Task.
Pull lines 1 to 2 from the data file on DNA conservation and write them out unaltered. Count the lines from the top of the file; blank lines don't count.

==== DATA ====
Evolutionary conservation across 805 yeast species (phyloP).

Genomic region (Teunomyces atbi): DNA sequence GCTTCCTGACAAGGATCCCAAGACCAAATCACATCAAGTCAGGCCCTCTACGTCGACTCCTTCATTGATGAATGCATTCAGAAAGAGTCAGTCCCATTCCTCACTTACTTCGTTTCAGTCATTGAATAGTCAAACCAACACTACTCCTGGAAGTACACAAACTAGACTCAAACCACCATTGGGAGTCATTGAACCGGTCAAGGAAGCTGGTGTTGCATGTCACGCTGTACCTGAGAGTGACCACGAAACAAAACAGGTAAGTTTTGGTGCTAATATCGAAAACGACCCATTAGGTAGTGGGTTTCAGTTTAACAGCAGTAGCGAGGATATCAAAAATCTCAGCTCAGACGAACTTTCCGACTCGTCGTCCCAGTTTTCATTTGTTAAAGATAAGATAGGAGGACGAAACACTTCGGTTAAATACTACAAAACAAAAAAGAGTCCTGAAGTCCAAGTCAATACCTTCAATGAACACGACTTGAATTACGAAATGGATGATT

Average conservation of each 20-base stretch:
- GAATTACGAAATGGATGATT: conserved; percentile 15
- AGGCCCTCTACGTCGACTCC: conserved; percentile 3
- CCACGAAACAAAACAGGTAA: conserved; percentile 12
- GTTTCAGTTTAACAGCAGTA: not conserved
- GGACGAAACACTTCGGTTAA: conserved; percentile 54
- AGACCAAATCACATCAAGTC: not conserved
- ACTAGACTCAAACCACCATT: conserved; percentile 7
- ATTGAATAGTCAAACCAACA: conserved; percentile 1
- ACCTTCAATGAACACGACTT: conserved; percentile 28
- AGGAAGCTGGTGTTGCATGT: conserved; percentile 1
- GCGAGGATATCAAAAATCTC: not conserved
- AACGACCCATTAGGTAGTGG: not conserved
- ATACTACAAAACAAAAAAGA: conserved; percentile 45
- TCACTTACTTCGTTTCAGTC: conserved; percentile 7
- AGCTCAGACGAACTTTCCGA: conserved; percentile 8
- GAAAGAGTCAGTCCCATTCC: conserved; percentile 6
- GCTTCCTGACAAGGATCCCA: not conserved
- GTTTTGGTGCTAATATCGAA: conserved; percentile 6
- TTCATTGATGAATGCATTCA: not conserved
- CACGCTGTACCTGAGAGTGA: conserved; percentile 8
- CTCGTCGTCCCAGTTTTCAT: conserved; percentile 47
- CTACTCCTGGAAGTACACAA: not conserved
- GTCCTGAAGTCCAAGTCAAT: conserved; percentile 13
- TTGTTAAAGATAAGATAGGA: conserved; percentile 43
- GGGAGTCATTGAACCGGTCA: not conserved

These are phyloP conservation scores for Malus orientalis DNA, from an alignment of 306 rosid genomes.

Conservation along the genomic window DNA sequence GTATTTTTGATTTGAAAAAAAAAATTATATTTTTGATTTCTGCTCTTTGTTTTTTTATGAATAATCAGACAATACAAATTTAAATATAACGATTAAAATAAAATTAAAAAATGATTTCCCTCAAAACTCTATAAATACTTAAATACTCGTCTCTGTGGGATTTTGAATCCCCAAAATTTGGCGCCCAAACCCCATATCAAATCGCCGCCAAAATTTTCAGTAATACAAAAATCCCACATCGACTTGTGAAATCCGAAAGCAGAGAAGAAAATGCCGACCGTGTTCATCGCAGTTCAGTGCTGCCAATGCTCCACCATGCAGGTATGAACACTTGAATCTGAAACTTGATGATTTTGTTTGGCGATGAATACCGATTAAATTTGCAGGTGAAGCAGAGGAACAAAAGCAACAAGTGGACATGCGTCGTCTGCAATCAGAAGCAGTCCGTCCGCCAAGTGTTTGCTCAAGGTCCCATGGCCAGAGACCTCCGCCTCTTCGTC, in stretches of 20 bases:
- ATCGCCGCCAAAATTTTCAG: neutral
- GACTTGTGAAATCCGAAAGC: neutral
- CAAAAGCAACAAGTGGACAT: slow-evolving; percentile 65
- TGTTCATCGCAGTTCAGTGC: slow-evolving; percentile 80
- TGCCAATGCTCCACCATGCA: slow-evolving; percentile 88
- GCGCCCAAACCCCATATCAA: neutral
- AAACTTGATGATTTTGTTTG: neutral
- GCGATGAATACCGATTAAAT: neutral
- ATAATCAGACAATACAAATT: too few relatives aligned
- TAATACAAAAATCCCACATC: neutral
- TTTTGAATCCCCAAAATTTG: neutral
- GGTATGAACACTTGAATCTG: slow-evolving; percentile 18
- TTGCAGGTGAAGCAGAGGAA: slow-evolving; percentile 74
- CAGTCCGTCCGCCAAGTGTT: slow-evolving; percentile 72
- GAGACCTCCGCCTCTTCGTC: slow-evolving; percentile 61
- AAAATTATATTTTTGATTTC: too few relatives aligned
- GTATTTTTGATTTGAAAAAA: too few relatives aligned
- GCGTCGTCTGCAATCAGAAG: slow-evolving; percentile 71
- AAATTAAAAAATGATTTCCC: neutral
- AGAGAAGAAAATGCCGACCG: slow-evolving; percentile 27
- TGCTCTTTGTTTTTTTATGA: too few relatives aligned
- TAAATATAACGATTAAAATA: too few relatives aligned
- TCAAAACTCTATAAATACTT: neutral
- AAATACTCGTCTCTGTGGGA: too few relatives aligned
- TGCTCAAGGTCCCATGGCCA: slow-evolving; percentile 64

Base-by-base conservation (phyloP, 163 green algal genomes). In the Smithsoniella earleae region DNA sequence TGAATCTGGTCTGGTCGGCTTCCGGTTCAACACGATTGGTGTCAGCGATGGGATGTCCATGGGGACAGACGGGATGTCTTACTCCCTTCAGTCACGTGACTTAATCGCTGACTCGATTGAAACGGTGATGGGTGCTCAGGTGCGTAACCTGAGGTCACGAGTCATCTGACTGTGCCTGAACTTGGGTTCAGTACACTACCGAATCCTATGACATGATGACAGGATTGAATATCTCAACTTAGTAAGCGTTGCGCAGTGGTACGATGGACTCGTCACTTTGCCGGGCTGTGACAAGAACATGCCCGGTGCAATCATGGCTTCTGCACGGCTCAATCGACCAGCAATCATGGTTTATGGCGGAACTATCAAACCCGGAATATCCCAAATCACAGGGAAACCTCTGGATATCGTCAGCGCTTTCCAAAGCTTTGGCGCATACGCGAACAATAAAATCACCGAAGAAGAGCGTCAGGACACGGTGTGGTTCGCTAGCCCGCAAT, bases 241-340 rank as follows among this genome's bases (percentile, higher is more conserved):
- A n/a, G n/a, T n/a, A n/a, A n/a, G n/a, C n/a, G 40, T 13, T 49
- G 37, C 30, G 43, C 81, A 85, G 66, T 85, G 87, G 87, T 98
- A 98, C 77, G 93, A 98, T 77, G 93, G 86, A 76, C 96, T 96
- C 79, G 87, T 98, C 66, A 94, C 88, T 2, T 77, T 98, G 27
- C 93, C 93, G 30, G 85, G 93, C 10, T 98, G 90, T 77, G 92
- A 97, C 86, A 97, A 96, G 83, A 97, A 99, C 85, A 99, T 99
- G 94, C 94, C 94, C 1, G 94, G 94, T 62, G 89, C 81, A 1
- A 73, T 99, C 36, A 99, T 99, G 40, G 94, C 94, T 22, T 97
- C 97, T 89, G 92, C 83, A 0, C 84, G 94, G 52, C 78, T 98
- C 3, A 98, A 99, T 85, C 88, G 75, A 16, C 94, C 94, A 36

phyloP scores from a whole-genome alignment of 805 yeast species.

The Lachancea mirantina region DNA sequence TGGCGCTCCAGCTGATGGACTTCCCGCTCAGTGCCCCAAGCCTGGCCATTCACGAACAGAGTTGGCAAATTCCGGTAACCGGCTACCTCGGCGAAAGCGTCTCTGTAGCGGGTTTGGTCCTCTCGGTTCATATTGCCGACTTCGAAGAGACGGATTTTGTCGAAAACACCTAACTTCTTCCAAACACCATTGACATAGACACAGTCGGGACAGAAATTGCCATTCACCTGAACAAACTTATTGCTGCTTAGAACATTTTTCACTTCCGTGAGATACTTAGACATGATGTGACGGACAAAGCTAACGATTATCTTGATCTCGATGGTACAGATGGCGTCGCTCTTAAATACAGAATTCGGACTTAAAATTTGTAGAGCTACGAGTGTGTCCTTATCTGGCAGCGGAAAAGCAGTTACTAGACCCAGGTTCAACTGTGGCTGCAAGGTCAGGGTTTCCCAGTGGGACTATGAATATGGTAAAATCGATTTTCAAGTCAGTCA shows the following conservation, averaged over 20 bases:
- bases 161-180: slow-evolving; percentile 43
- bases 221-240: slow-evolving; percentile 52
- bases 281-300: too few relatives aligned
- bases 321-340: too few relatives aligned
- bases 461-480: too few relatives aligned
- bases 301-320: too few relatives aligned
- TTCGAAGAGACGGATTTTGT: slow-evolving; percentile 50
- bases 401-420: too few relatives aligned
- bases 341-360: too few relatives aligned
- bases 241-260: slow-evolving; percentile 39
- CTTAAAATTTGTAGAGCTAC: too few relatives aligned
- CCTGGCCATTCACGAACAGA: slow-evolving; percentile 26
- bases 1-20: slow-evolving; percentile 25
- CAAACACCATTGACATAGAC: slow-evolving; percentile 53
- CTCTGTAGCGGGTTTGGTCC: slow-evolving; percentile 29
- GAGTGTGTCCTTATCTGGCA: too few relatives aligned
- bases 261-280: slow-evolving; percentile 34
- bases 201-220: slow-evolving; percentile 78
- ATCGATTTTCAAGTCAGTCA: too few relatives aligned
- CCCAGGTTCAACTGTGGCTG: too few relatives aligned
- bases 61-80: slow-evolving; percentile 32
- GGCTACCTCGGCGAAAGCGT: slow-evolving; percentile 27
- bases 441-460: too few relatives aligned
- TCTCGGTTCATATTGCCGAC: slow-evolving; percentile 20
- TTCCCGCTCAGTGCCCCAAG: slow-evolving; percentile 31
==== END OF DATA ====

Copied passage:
Evolutionary conservation across 805 yeast species (phyloP).

Genomic region (Teunomyces atbi): DNA sequence GCTTCCTGACAAGGATCCCAAGACCAAATCACATCAAGTCAGGCCCTCTACGTCGACTCCTTCATTGATGAATGCATTCAGAAAGAGTCAGTCCCATTCCTCACTTACTTCGTTTCAGTCATTGAATAGTCAAACCAACACTACTCCTGGAAGTACACAAACTAGACTCAAACCACCATTGGGAGTCATTGAACCGGTCAAGGAAGCTGGTGTTGCATGTCACGCTGTACCTGAGAGTGACCACGAAACAAAACAGGTAAGTTTTGGTGCTAATATCGAAAACGACCCATTAGGTAGTGGGTTTCAGTTTAACAGCAGTAGCGAGGATATCAAAAATCTCAGCTCAGACGAACTTTCCGACTCGTCGTCCCAGTTTTCATTTGTTAAAGATAAGATAGGAGGACGAAACACTTCGGTTAAATACTACAAAACAAAAAAGAGTCCTGAAGTCCAAGTCAATACCTTCAATGAACACGACTTGAATTACGAAATGGATGATT